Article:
08 August, 2009
Funny Games (2007, 1997)
Playing the games
More than ten years ago, German director Michael Haneke gave the world Funny Games (1997), a gruelling and relentless journey into nightmare that, along with greats such as Peeping Tom (1960) and Rear Window (1954) asks direct questions of the viewer concerning the voyeurism that is at the heart of cinema as an art form.
Like George Sluizer before him, who went to the US in 1993 to remake his marvellous Spoorloos (1988) as The Vanishing, Haneke here presents an American take on his own original, with an all-new cast and in English. However, Haneke’s second effort differs from Sluizer’s in that it is (i) identical to his first film shot-for-shot and (ii) it’s infinitely better made.
So, does the director’s decision render watching the new film pointless if you’ve seen the original, or vice versa? Perhaps those who ask such a question should first check out Gus van Sant’s 1998 remake of Psycho (1960) – the notable director (Good Will Hunting (1997) Elephant (2003)) also went for a near frame-for-frame homage – to find out for themselves if the approach does anything for them.
Whatever your take on the debate, this is still a rightful tenant of the genuine badlands of the human psyche – a horror film that does not mess about. Ann (Naomi Watts) and George (Tim Roth) arrive at their vacation home ready to enjoy some golf and sailing with their son Georgie (Devon Gearhart). As Anne is unpacking groceries, she is confronted by two young men, Peter (Brady Corbet) and Paul (Michael Pitt) dressed in golf clothes, wearing white gloves. At first happy to help with their request for eggs, Ann quickly realises that things are very far from normal when the two boys’ attitude turns antagonistic, then far, far worse. ‘Funny’ games are definitely not on the menu…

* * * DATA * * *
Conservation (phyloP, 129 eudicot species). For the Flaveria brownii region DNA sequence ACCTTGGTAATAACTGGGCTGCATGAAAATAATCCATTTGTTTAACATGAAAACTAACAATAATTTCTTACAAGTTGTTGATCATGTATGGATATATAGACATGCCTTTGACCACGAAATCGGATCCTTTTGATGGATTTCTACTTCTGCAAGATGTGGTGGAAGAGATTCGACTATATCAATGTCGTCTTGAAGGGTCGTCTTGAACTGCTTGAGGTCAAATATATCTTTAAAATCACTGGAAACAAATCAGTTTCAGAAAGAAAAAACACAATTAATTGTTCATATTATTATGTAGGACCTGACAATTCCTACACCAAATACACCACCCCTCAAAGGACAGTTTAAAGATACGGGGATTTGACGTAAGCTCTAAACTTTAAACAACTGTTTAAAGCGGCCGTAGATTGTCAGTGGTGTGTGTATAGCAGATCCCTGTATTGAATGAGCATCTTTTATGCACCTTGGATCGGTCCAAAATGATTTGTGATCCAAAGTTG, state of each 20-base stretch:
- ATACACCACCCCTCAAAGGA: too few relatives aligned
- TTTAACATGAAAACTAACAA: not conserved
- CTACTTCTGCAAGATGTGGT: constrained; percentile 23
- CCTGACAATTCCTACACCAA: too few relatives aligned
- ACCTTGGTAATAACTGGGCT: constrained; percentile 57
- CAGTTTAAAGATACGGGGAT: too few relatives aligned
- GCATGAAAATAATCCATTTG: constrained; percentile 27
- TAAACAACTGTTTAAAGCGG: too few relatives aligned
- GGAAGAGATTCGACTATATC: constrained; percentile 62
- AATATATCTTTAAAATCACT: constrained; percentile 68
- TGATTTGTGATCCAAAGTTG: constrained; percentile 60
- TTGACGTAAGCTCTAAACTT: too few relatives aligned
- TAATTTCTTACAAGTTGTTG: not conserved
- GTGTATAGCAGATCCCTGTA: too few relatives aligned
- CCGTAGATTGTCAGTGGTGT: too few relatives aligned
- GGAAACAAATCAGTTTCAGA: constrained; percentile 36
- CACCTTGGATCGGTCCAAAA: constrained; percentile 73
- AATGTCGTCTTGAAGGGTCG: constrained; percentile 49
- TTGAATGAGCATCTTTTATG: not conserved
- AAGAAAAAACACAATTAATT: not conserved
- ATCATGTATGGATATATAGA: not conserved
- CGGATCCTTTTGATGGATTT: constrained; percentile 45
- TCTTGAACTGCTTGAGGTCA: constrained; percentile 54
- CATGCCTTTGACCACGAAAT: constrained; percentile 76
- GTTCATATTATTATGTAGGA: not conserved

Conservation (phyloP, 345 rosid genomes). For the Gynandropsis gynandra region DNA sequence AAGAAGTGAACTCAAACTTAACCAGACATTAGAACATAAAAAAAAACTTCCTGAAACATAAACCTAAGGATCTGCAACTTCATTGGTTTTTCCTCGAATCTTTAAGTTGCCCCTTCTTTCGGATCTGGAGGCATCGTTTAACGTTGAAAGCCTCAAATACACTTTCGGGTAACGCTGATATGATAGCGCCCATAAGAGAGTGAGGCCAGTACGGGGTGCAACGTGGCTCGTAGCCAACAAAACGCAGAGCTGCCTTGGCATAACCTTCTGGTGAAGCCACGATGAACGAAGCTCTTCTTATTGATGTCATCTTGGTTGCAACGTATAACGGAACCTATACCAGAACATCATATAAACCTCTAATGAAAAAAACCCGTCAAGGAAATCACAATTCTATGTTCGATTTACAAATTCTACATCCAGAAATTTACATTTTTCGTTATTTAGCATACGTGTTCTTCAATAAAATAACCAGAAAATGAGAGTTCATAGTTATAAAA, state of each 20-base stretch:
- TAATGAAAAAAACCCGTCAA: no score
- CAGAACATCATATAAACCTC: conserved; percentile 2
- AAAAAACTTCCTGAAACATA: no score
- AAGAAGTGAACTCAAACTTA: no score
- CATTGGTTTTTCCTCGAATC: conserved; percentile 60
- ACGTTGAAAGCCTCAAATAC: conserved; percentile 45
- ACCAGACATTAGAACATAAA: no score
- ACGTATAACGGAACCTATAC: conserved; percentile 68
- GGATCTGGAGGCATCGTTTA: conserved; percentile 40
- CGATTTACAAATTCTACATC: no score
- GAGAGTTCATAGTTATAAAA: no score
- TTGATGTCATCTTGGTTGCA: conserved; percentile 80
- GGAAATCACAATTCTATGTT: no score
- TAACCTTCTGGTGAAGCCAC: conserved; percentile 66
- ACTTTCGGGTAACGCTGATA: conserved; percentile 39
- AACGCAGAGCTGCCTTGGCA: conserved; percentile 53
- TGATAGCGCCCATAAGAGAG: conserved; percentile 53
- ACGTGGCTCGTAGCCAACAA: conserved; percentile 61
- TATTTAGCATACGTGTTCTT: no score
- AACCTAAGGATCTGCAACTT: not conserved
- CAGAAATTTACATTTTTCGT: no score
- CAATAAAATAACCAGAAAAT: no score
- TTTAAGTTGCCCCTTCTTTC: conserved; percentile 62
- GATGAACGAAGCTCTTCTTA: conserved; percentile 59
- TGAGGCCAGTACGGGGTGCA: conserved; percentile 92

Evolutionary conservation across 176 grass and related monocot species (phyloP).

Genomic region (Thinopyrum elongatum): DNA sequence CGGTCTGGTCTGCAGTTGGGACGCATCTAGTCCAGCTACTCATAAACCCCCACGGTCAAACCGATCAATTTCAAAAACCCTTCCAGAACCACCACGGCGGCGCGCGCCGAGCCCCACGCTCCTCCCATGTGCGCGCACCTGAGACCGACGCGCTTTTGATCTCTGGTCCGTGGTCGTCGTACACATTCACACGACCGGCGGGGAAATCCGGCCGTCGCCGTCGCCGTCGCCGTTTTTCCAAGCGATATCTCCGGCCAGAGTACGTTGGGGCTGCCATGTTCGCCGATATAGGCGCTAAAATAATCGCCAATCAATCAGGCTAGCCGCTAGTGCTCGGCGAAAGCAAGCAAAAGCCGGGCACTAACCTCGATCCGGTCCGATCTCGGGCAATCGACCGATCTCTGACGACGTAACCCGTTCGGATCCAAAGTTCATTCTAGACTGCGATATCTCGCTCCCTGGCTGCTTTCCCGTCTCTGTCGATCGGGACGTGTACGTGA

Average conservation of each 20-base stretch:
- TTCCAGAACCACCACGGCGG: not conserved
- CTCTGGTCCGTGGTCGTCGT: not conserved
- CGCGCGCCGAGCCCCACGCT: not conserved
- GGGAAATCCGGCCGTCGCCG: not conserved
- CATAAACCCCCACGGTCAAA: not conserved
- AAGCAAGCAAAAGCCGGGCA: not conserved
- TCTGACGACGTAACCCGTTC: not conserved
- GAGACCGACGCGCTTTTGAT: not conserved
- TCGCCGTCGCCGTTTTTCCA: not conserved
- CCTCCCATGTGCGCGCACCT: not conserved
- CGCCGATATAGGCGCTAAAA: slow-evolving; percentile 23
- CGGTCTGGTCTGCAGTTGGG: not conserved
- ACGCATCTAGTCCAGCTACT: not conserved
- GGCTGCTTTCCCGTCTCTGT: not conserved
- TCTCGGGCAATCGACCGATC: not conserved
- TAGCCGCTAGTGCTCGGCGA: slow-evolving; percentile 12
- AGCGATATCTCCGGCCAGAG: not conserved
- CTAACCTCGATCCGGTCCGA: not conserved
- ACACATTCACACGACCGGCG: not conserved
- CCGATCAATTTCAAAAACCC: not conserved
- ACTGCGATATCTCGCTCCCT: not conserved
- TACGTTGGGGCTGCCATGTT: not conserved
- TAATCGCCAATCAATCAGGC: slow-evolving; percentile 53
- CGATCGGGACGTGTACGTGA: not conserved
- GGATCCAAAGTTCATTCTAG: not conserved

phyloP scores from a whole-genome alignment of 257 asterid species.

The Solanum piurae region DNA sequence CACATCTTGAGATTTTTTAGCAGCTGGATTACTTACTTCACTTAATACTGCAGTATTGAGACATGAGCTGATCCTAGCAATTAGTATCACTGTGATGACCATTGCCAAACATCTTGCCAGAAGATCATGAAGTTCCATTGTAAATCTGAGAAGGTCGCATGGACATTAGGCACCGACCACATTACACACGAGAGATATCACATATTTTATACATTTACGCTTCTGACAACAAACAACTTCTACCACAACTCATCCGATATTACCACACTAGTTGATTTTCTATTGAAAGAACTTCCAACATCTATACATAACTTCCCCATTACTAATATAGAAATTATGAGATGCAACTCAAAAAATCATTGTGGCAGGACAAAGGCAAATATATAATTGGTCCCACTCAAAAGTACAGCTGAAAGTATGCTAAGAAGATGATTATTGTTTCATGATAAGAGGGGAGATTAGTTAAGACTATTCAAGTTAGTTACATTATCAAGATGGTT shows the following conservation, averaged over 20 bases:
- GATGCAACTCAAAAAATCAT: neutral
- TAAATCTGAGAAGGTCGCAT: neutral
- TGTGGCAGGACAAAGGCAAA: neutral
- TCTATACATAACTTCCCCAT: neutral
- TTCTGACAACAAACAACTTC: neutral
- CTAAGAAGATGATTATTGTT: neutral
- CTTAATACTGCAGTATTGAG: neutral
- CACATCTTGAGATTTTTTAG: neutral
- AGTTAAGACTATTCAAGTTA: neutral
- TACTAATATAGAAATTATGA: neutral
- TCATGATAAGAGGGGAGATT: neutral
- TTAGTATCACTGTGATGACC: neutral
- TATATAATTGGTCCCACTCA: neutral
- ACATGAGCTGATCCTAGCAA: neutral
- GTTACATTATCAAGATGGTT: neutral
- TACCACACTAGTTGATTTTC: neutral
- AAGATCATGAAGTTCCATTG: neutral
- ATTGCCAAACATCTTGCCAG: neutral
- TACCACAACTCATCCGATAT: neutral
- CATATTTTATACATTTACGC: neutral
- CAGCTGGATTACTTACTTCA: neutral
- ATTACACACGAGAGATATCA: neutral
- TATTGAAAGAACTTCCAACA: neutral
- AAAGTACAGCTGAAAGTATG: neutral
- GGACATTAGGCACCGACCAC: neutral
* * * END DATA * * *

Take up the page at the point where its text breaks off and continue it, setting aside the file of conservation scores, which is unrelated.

Unnerving calmness combined with wanton cruelty is the key characteristic of the assailants performances, with solid, terror-struck turns from Watts and Roth. The film’s real achievement, however, is the undermining of an audience’s customary complicity – in Haneke’s film, we are forced to identify not so much with the victims but rather with their all-powerful assailants. Peter and Paul are performing for us, a point underlined by the characters’ frequent questions direct to camera: they’re appeasing our blood-lust, our desire to witness the worst that can happen to other people. After all, why else would we want to see such a film? Ask yourself the same question before you watch – love it or hate it, this will not leave you unmoved.
Awards for Funny Games (1997): Click here for details.
Awards for Funny Games (2007): Click here for details.
Funny Games (1997): 108 mins. In French, German and Italian.
Funny Games (2007): 111 mins.